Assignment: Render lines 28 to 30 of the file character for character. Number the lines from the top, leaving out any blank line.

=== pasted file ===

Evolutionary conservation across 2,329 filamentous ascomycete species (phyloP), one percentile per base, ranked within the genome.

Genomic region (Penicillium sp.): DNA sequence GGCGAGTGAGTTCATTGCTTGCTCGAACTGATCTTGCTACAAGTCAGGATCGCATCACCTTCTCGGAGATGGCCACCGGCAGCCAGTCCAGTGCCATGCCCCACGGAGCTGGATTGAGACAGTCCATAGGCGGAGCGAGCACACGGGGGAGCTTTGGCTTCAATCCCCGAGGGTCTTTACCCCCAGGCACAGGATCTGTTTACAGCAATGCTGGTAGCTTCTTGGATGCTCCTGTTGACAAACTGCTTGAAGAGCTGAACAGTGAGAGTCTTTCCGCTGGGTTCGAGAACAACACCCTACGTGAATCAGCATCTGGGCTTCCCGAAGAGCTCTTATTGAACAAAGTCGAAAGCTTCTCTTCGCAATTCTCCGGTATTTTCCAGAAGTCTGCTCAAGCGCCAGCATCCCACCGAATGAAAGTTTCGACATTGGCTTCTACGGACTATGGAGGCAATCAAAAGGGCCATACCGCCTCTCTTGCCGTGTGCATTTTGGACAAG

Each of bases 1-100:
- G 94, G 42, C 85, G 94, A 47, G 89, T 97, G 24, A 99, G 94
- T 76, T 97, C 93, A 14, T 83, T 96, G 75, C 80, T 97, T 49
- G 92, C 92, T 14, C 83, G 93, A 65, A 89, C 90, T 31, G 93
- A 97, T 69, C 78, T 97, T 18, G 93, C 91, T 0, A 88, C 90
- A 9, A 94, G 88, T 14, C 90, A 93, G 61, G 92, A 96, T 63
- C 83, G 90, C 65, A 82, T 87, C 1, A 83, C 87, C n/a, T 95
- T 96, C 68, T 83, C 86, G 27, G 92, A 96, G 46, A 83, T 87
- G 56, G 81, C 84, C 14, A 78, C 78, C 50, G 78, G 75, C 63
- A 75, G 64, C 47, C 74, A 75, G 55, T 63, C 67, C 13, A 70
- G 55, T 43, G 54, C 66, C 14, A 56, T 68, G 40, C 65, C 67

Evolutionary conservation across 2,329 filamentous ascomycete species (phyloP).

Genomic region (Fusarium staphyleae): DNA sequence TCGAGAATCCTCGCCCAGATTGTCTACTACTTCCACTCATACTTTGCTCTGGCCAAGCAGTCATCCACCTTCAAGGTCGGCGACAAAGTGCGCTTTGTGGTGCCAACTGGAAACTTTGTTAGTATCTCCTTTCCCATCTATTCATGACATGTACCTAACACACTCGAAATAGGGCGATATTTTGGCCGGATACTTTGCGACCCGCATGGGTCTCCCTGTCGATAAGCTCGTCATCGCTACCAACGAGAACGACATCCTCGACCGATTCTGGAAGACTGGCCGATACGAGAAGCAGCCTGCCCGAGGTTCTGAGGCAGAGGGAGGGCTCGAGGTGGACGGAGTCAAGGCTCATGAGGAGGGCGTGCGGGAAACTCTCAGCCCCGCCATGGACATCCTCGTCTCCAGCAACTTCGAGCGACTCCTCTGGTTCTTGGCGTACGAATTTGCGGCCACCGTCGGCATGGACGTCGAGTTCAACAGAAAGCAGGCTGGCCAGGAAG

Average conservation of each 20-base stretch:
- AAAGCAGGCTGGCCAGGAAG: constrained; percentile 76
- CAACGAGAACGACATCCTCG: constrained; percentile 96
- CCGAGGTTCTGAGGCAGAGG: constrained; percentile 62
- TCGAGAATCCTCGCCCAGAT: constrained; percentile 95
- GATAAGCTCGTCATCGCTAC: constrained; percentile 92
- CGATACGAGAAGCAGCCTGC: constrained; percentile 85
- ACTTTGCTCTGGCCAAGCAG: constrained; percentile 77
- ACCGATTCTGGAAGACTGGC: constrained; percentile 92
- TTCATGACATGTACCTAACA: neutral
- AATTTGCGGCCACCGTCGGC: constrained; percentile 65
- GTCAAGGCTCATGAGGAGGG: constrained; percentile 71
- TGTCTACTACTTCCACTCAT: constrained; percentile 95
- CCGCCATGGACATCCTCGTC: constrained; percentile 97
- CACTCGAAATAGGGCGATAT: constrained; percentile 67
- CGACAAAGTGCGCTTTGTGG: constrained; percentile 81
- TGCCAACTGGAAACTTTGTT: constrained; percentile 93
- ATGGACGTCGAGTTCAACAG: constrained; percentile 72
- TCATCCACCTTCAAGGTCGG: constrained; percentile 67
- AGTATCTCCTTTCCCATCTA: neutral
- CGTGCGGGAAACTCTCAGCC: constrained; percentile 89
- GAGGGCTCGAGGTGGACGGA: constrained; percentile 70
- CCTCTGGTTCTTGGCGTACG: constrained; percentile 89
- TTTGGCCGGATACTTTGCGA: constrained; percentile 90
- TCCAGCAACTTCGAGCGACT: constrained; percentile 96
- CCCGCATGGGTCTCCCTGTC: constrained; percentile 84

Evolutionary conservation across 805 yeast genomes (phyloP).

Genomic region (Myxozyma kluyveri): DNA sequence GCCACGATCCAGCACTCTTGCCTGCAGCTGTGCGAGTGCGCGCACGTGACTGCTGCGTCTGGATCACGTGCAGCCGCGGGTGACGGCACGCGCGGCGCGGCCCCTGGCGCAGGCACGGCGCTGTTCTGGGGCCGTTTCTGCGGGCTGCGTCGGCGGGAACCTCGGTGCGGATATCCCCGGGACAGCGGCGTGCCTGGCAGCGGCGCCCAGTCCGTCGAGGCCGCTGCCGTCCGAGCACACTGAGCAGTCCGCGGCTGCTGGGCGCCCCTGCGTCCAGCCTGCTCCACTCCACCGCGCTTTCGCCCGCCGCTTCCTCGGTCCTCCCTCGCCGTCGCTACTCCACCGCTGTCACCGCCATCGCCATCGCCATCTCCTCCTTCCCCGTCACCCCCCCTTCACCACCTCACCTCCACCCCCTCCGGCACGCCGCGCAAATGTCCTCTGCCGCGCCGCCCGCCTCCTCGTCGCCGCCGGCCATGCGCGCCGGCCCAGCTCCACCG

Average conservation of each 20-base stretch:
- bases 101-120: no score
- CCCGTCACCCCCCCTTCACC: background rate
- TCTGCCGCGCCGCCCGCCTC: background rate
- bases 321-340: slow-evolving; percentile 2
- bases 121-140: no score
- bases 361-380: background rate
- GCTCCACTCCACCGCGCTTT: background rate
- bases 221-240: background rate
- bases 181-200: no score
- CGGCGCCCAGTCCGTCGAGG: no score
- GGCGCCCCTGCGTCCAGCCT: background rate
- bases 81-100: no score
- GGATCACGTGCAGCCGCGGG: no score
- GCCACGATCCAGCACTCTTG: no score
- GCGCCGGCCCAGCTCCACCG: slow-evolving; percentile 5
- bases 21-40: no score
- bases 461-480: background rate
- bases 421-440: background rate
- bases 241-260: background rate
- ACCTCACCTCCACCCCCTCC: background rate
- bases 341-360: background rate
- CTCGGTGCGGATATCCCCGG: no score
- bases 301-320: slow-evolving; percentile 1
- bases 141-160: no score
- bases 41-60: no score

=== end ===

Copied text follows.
- TGTCTACTACTTCCACTCAT: constrained; percentile 95
- CCGCCATGGACATCCTCGTC: constrained; percentile 97
- CACTCGAAATAGGGCGATAT: constrained; percentile 67